However, the need for data on health markets in low-income countries cannot be met with ad hoc one-time fixes or the slow waking up of data suppliers. The needs for data will only increase in the future, and new technology may lead to new data sources becoming available. In order to truly catalyze the market, both large data suppliers like IMS Health and small, innovative data suppliers that might emerge over time need to see the real potential of the market for low-income-country data.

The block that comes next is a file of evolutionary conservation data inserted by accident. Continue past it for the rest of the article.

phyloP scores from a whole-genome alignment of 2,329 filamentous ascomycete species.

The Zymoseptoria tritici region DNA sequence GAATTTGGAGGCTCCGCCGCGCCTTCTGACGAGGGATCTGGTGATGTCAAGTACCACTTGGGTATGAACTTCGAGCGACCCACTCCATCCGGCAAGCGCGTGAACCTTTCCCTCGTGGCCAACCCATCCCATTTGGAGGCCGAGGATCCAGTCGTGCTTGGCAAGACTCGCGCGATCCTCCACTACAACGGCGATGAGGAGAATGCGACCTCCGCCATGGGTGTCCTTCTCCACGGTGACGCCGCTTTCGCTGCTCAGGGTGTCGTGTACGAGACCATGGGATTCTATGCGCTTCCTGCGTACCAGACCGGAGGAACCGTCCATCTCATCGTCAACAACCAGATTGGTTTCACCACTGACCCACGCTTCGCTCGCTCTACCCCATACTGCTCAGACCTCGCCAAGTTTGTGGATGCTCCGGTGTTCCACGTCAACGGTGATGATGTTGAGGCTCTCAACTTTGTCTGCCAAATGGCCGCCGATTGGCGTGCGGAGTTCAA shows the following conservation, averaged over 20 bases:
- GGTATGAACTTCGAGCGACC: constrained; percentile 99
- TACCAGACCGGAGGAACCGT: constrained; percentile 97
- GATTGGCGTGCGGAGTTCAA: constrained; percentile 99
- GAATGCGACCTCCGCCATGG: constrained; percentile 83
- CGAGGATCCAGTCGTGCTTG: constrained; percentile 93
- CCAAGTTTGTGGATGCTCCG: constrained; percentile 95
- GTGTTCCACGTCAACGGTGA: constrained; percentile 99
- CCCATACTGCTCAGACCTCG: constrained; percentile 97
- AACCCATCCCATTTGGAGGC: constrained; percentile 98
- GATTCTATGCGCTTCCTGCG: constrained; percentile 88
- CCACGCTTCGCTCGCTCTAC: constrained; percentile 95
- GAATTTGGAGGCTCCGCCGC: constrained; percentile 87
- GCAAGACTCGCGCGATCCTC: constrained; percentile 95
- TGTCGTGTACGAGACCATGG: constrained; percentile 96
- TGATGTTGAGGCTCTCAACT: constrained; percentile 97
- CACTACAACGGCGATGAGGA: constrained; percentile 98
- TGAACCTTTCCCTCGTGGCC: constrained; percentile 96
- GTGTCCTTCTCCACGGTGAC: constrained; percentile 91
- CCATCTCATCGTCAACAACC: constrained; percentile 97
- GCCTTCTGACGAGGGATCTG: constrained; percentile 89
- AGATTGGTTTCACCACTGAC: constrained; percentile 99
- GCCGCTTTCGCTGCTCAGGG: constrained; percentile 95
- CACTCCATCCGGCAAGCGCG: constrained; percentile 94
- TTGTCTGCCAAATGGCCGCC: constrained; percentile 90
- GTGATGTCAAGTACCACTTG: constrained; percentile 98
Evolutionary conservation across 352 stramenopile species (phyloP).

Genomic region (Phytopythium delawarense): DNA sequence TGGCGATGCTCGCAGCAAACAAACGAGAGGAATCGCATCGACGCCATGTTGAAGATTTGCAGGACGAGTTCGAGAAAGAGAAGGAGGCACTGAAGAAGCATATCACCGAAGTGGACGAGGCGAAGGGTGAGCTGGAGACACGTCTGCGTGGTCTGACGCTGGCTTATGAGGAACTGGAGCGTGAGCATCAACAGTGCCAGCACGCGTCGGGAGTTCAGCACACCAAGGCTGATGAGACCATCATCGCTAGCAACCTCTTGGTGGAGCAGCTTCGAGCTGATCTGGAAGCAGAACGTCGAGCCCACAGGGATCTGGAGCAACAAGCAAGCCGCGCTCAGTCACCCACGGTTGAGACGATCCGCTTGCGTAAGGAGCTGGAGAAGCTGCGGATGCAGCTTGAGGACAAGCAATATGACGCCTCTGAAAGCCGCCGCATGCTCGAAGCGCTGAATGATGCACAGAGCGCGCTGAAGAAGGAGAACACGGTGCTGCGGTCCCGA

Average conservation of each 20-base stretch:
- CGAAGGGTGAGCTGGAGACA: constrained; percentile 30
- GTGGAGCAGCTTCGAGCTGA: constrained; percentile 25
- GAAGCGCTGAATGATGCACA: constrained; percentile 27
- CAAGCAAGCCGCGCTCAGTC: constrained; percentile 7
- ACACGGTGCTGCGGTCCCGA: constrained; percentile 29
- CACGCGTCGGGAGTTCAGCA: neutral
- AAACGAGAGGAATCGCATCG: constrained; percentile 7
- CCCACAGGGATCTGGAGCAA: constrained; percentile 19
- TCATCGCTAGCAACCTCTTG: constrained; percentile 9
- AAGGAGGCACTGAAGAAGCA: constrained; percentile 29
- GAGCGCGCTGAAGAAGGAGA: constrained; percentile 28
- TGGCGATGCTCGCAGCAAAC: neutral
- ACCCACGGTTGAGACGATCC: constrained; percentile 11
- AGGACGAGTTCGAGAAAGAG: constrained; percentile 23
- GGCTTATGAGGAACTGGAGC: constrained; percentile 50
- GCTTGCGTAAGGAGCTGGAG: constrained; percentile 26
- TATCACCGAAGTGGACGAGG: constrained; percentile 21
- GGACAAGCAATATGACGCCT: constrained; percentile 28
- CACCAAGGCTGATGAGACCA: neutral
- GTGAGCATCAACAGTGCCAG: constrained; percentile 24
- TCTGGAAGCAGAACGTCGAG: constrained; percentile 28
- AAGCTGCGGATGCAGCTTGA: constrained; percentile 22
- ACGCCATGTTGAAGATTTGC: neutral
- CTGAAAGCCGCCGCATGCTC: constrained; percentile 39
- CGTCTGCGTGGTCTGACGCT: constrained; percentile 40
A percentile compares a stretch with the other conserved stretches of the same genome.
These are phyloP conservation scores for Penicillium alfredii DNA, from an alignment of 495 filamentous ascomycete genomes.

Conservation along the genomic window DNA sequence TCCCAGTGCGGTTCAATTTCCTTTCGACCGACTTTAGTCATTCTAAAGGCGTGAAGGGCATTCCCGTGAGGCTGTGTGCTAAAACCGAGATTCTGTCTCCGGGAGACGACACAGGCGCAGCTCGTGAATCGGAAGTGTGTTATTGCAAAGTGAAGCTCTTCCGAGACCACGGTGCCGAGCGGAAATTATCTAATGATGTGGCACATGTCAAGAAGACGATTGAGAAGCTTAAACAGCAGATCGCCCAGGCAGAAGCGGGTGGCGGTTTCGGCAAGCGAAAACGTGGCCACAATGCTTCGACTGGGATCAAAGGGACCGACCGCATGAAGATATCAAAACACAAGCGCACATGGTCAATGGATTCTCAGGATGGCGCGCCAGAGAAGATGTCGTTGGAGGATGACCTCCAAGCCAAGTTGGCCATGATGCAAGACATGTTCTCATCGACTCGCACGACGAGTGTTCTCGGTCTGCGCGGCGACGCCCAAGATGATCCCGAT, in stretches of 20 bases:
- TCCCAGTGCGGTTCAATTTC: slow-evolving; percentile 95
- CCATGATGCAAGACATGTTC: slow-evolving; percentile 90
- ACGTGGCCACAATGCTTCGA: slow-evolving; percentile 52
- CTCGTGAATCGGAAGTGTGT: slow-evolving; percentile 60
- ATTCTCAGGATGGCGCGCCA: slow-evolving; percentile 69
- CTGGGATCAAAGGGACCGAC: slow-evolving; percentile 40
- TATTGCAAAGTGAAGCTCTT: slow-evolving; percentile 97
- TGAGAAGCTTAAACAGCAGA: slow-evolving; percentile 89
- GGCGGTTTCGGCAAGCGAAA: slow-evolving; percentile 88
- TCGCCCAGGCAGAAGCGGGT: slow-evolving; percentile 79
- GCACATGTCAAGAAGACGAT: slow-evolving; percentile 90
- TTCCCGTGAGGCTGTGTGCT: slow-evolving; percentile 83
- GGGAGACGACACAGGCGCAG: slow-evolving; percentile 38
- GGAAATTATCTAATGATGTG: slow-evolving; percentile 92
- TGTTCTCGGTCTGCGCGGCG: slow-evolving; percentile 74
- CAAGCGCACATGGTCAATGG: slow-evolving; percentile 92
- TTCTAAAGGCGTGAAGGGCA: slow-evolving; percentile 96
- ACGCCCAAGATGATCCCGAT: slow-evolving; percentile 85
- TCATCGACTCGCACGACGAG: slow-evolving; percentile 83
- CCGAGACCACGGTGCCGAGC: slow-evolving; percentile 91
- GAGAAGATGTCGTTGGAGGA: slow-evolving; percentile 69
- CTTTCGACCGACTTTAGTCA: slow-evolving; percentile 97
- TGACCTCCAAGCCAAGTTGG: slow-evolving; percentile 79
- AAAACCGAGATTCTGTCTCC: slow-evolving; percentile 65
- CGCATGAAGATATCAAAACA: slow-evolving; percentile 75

Therefore it is important to be more ambitious about the efforts to collect market data in the long term. In recent years many new innovative “pull” financing mechanisms have been designed to create and catalyze markets through partial risk sharing with a private-sector entity (a pharma company or vaccine manufacturer). These include the advance market commitment for pneumococcal vaccine, volume guarantees for rotavirus vaccine, and volume guarantees for contraceptive implants. The rationale for such arrangements is simple. They share some of the manufacturers’ demand-side risk and, as a result, give manufacturers an incentive to make upfront investments in the market, and in return the mechanisms also negotiate lower prices in the long term. Overall, these new vehicles help to jumpstart small markets by accelerating the flow of upfront private investment. When designed well, such schemes also give governments an incentive to provide the data which can help reduce the demand-side market risk.